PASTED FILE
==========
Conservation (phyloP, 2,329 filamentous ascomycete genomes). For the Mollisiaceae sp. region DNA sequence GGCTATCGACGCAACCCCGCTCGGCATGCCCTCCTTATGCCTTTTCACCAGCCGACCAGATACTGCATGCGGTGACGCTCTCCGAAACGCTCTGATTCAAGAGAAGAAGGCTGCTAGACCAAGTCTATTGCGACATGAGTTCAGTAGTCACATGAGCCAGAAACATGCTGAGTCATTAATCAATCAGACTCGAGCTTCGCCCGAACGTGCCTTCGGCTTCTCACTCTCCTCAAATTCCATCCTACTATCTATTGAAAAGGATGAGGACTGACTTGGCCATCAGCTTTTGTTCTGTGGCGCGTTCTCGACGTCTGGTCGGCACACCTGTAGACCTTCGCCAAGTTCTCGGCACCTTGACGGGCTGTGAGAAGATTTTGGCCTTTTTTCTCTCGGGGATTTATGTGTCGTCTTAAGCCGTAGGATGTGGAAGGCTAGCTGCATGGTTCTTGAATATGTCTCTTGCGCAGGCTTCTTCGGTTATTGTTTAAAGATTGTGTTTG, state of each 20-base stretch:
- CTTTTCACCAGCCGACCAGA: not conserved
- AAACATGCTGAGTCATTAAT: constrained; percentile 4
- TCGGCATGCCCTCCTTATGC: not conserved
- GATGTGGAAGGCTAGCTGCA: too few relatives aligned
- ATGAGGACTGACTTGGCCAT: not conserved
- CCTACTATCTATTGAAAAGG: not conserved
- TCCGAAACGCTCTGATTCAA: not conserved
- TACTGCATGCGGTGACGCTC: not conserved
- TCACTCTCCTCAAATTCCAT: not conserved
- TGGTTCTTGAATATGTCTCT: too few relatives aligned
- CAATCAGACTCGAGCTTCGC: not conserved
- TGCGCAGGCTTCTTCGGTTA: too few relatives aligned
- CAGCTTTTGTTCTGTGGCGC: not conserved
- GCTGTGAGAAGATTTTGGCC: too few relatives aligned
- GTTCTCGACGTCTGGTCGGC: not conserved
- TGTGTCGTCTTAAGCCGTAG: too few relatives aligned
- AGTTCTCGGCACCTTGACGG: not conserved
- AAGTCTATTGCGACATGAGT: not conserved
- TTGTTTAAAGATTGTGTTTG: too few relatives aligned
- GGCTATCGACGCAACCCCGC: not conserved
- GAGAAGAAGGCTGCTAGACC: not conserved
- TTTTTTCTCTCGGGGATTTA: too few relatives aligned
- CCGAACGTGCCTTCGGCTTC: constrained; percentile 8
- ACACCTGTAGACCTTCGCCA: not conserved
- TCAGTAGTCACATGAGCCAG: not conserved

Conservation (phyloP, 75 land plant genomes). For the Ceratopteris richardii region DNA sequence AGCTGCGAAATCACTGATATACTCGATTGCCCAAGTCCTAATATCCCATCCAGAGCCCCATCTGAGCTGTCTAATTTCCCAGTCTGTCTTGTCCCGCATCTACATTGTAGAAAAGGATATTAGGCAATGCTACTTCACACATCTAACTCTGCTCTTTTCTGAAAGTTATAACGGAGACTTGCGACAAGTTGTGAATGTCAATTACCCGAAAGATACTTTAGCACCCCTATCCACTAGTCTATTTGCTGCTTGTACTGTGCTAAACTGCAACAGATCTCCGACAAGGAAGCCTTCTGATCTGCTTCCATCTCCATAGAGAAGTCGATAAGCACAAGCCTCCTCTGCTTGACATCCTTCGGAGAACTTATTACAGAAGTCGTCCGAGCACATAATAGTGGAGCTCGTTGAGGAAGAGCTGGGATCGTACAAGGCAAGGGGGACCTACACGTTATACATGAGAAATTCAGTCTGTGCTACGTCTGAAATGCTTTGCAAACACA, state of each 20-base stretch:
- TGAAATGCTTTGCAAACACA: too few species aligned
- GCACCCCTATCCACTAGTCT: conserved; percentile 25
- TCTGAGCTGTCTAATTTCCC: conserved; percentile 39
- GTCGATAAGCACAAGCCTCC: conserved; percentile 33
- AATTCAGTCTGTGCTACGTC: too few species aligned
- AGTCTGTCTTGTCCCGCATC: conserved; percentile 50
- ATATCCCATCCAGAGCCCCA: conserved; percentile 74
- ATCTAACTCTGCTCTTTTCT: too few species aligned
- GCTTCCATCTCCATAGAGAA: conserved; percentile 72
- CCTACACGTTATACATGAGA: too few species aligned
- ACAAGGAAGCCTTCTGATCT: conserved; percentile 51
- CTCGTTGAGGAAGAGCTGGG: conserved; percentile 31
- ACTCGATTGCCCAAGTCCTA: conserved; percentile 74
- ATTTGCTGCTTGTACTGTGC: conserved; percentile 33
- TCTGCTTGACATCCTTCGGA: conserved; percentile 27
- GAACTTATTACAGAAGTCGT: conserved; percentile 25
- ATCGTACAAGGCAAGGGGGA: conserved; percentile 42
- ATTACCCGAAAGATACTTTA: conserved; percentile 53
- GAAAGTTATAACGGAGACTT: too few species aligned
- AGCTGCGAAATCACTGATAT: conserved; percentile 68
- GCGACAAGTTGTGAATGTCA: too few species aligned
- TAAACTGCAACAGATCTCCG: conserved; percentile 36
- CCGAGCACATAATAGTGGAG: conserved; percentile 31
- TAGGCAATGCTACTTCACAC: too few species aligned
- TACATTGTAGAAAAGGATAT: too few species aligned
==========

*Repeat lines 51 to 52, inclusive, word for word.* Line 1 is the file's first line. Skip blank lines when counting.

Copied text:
- TAGGCAATGCTACTTCACAC: too few species aligned
- TACATTGTAGAAAAGGATAT: too few species aligned